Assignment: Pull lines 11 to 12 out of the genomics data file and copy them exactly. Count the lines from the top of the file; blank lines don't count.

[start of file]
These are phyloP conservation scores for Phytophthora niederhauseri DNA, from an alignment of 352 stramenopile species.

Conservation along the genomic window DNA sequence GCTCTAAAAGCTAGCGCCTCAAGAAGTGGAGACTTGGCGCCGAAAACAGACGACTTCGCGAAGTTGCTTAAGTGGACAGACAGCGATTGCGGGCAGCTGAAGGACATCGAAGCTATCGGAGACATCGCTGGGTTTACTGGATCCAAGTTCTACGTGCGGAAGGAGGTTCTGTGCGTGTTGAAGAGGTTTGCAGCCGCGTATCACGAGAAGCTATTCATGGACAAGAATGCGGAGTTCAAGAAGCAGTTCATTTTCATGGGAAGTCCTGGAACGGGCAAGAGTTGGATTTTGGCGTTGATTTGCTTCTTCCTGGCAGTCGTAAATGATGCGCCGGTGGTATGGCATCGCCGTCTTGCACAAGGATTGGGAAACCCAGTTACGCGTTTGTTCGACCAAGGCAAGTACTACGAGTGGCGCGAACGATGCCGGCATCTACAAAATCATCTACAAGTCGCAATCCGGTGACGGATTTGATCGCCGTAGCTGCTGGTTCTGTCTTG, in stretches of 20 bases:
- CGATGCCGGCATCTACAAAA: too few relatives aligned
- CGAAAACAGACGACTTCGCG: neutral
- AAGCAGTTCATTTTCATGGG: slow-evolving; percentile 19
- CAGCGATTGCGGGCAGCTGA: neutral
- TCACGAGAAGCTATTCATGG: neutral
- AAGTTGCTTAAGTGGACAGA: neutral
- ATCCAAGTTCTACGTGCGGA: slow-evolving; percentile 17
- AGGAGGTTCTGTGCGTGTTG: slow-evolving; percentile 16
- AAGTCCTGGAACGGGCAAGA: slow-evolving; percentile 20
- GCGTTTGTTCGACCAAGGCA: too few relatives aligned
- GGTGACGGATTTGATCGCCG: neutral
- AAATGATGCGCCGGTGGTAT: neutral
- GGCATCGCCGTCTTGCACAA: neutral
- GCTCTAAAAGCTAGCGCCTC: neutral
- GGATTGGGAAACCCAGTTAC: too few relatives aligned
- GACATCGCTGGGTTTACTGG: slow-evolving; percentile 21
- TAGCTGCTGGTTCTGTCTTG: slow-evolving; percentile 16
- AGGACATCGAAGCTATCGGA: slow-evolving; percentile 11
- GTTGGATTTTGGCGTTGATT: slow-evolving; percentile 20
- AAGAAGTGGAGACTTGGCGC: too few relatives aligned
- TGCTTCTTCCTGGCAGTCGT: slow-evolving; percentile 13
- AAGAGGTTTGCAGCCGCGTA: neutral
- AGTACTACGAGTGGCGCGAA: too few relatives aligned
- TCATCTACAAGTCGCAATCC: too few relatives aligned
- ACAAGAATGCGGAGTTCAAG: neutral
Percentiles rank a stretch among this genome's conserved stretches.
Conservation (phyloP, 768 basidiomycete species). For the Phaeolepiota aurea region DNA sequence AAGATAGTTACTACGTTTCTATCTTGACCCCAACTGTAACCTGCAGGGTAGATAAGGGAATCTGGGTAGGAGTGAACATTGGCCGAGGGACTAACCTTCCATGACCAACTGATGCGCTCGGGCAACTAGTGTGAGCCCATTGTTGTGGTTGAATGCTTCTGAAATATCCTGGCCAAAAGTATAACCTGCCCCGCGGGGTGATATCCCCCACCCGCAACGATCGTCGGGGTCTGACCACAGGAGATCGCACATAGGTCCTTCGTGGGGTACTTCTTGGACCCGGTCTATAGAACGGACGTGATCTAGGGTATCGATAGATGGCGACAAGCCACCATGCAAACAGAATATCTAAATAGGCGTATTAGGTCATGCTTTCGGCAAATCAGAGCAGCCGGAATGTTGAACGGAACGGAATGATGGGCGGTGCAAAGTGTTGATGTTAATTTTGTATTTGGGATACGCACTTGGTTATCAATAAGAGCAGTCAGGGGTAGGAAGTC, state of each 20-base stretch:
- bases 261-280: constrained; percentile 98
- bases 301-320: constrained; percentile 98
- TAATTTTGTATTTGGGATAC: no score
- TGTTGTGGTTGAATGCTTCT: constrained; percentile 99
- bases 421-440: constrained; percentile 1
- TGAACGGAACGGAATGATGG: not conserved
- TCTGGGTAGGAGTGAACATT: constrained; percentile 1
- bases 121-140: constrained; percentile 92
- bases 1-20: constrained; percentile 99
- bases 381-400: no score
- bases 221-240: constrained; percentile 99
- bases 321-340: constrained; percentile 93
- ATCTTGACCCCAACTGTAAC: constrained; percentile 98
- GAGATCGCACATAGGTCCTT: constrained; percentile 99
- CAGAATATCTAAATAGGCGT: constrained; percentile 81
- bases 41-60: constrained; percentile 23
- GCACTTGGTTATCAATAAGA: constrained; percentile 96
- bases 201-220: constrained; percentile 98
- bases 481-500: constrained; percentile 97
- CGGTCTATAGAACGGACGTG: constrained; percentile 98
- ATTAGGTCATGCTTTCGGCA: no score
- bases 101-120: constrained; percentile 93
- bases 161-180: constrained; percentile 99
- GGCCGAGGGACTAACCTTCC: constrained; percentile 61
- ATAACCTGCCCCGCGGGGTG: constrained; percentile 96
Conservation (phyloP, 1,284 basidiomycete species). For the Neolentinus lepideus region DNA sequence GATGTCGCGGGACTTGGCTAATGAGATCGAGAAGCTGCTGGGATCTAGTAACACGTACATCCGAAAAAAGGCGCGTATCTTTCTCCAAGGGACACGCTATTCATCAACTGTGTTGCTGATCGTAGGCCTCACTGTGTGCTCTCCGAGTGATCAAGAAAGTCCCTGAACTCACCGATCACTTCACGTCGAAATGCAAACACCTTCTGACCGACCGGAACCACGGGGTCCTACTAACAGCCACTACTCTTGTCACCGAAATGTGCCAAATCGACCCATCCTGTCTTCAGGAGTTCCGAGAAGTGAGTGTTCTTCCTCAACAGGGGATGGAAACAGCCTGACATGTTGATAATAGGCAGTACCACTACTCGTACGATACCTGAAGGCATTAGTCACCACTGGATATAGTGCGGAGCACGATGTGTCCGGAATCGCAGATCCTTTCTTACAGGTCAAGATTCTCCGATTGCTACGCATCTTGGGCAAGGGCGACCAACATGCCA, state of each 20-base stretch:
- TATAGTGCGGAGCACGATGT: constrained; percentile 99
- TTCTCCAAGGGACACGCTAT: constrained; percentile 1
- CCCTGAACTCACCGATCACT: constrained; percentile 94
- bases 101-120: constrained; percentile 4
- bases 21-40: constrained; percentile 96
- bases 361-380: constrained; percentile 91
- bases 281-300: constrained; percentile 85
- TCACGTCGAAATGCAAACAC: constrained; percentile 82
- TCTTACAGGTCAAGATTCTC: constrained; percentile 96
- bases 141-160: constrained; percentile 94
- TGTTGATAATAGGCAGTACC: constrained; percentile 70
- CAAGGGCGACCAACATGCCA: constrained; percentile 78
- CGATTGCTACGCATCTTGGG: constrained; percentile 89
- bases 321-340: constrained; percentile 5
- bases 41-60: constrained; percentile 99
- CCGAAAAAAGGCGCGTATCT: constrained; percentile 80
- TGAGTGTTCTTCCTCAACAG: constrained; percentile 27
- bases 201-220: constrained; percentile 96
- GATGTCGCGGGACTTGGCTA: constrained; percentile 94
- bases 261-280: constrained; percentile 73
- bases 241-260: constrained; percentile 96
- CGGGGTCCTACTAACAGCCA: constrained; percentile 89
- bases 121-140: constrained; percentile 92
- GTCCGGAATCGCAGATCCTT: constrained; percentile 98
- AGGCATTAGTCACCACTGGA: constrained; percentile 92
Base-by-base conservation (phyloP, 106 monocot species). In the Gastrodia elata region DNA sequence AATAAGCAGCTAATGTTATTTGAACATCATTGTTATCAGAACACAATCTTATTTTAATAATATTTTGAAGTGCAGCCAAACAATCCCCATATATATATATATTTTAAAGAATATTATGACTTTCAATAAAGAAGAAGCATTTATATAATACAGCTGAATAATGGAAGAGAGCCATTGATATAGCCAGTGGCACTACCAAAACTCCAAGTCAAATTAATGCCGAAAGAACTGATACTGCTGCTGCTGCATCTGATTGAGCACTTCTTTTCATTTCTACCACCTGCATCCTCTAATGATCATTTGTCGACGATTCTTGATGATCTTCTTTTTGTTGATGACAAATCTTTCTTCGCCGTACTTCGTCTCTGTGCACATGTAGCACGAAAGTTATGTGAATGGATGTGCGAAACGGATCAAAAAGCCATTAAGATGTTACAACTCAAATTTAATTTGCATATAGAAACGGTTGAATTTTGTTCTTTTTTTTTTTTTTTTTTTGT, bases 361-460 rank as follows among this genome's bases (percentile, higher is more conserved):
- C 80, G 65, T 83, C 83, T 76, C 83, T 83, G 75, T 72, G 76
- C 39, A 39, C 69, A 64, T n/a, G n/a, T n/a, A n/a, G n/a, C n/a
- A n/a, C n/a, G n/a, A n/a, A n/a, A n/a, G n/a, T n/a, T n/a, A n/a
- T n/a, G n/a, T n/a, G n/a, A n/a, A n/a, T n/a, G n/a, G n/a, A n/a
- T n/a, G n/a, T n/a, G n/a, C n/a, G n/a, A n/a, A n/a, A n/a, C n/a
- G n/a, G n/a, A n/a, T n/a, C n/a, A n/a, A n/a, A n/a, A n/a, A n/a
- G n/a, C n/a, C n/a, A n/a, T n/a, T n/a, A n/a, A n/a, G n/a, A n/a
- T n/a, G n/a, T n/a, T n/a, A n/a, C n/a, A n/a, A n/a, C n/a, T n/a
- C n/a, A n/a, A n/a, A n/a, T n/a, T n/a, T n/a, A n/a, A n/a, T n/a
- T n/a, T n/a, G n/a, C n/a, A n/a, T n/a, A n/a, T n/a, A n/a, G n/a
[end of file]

- AAGTCCTGGAACGGGCAAGA: slow-evolving; percentile 20
- GCGTTTGTTCGACCAAGGCA: too few relatives aligned